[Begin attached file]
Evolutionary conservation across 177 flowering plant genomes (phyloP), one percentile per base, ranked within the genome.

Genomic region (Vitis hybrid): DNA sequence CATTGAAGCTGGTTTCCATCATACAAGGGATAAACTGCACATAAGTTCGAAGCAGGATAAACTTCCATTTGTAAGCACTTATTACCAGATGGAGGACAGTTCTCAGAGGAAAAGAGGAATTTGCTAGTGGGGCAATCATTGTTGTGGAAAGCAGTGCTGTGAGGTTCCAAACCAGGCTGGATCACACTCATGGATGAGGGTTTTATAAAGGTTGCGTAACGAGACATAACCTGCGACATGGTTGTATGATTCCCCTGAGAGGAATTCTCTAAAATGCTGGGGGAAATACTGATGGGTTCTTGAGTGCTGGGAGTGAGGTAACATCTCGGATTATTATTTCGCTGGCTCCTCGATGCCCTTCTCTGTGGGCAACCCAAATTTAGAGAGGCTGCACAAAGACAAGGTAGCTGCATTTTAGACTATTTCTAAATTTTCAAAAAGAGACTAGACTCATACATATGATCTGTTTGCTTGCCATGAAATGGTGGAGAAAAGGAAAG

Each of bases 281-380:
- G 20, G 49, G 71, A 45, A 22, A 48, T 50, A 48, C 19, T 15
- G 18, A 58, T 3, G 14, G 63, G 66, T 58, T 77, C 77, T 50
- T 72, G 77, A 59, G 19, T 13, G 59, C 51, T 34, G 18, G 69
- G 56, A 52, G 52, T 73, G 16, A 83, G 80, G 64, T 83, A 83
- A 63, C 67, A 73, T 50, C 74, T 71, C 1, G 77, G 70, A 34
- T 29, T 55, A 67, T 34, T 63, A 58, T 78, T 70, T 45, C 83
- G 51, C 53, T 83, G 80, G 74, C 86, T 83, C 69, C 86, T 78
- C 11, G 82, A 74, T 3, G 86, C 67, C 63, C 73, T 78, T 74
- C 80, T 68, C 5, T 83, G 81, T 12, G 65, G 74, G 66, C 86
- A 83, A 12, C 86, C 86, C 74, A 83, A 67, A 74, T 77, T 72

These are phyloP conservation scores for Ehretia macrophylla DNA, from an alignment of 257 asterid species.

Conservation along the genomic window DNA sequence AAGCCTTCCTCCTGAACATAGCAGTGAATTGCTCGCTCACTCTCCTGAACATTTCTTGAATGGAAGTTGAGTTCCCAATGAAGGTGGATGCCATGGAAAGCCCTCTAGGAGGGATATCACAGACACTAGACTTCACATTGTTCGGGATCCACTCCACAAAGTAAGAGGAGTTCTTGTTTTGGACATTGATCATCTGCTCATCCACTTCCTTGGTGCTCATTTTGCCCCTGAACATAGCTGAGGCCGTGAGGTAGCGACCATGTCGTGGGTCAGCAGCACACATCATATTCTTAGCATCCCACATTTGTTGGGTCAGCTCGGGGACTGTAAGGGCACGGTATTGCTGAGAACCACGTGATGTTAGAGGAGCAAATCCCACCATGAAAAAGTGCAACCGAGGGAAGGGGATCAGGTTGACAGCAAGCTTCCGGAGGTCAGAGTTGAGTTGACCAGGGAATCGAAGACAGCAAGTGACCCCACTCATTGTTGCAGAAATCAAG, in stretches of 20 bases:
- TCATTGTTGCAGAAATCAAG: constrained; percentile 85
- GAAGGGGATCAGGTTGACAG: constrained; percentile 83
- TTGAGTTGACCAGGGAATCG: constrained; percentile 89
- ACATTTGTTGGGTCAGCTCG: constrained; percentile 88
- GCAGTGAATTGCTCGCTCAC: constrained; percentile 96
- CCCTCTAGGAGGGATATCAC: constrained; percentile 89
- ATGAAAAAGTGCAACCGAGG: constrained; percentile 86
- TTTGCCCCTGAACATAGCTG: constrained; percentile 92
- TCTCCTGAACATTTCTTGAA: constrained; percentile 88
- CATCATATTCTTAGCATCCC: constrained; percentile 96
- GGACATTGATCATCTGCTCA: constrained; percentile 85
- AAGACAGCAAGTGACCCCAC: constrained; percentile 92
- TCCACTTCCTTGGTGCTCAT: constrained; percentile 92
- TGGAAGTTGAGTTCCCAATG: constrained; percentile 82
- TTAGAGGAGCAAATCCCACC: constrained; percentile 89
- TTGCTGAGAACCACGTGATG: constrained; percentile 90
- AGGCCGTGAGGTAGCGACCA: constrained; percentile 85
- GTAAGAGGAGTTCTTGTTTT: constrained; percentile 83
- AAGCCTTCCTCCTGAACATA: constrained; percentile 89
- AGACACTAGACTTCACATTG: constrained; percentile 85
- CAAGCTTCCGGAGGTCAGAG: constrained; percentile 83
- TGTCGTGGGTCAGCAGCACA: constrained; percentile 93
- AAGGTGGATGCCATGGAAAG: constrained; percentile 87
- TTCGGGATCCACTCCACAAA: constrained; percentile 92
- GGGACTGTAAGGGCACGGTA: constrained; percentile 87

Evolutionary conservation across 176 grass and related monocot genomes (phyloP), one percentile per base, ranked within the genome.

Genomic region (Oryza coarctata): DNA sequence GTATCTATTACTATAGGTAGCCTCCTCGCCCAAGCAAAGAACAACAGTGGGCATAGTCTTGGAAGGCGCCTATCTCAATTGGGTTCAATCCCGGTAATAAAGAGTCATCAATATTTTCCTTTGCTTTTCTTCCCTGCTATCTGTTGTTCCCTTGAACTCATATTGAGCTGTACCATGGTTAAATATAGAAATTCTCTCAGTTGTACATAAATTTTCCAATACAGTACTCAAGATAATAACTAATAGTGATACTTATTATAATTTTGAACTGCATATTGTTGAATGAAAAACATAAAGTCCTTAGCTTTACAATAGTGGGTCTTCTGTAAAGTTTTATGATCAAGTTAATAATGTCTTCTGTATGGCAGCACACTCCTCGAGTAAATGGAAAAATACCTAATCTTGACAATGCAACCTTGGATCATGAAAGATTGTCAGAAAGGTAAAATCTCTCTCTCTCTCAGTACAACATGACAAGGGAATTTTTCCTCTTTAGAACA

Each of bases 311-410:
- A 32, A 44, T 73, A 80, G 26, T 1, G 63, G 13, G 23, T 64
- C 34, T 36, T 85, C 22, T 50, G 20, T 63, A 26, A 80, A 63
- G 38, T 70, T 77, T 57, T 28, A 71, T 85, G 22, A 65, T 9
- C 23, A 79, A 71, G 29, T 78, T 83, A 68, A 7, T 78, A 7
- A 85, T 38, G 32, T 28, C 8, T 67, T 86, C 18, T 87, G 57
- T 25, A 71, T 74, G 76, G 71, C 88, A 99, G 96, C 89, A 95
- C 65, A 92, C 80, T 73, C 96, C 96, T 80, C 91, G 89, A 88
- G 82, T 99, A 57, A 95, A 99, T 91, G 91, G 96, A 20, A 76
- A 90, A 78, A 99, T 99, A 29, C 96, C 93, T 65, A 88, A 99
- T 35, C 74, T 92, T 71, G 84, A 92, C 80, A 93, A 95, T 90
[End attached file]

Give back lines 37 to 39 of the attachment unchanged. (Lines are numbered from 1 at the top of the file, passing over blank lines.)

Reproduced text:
- TGTCGTGGGTCAGCAGCACA: constrained; percentile 93
- AAGGTGGATGCCATGGAAAG: constrained; percentile 87
- TTCGGGATCCACTCCACAAA: constrained; percentile 92